In election earthquake, Saenuri loses top place
In modern Korean political history, the party of the incumbent president has lost its majority in the assembly but has always been the largest party.
Party Chairman Kim Moo-sung resigned Thursday to take responsibility. “The Saenuri Party exhibited an arrogant and embarrassing face during the election and failed to unite, disappointing many people,” Kim said. “We were crushed because we forgot that politicians should serve the people and fear the people, not anyone else."
“I will take all the responsibility for the election defeat and step down from the chairmanship as of today,” Kim said.
According to the National Election Commission, the main opposition Minjoo Party of Korea won 123 seats in the 300-member National Assembly, and the Saenuri Party won 122. The People’s Party of Ahn Cheol-soo won 38 seats, making it a brand-new political force. The Justice Party won six, and independent candidates won 11.
The Minjoo Party became the largest party in the National Assembly for the first time since 2004, when it was called the Uri Party. Excluding the independents, the three liberal and centrist opposition parties occupy 167 seats in the legislature. It is the first time in 16 years that liberal lawmakers will outnumber conservatives in the legislature.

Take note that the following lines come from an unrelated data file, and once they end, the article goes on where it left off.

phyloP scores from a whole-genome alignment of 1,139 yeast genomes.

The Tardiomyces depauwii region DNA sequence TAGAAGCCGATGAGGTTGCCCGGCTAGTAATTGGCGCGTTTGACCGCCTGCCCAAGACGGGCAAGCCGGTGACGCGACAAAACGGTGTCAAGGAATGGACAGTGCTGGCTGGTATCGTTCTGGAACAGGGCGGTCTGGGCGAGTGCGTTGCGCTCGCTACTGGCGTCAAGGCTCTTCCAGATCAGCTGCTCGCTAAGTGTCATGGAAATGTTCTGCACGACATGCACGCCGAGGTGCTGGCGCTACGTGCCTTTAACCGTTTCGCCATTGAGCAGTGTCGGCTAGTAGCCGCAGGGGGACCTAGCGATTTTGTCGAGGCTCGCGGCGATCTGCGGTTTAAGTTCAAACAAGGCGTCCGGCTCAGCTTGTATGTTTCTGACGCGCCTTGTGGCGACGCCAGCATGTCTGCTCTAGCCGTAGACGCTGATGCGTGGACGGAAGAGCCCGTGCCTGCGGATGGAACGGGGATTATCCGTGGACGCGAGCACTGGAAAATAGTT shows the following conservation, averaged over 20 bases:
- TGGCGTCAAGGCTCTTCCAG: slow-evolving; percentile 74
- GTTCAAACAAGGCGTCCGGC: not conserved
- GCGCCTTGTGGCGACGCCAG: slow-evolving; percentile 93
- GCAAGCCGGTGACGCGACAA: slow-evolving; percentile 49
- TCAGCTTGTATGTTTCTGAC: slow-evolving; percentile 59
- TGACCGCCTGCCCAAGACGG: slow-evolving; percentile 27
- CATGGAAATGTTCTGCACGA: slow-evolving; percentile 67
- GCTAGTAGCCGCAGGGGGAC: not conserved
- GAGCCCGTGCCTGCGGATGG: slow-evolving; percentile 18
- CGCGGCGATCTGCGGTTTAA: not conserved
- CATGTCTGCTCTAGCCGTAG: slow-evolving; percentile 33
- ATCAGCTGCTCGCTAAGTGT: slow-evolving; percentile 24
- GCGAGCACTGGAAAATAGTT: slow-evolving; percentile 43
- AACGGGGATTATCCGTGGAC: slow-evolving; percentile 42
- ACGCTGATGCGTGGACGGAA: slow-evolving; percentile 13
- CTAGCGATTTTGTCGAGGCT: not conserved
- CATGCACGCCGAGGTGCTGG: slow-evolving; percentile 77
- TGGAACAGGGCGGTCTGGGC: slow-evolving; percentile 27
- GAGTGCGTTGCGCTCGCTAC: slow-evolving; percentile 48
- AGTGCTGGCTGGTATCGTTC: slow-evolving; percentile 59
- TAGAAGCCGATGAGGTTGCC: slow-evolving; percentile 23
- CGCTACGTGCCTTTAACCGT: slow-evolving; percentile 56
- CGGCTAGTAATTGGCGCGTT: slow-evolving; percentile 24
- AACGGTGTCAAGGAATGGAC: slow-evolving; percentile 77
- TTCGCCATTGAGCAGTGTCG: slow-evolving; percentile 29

The largest party is allowed to nominate the National Assembly speaker and chairmen for key standing committees. Because no party has a majority, support from the People’s Party will be crucial for the Minjoo Party.
As a result, President Park will struggle through the remainder of her 22 months of her term, as voters disgruntled with her high-handedness and poor economic performance - and the factional strife that erupted during the party’s nomination process - awarded victories to the opposition.
The Saenuri Party has lost its power to railroad bills through, and the liberals, if allied, can propose impeachments of the prime minister and ministers.
Kim also told the JoongAng Ilbo on Thursday that the party must welcome back independent candidates who quit the party after the nomination committee, controlled by Park loyalists, denied them tickets. Of the 11 independent winners in Wednesday’s election, seven were former Saenuri members, including Rep. Yoo Seong-min, and they have already vowed to return to the party. If they are reinstated, the Saenuri Party will become the largest political force once again.
“They proved with their victories that the nomination decisions were wrong, and all of them must be reinstated,” Kim said. He also warned Park loyalists to not resist their return. “If they cause trouble again, they will be caned. It’s time for all of us to apologize to the public,” he said.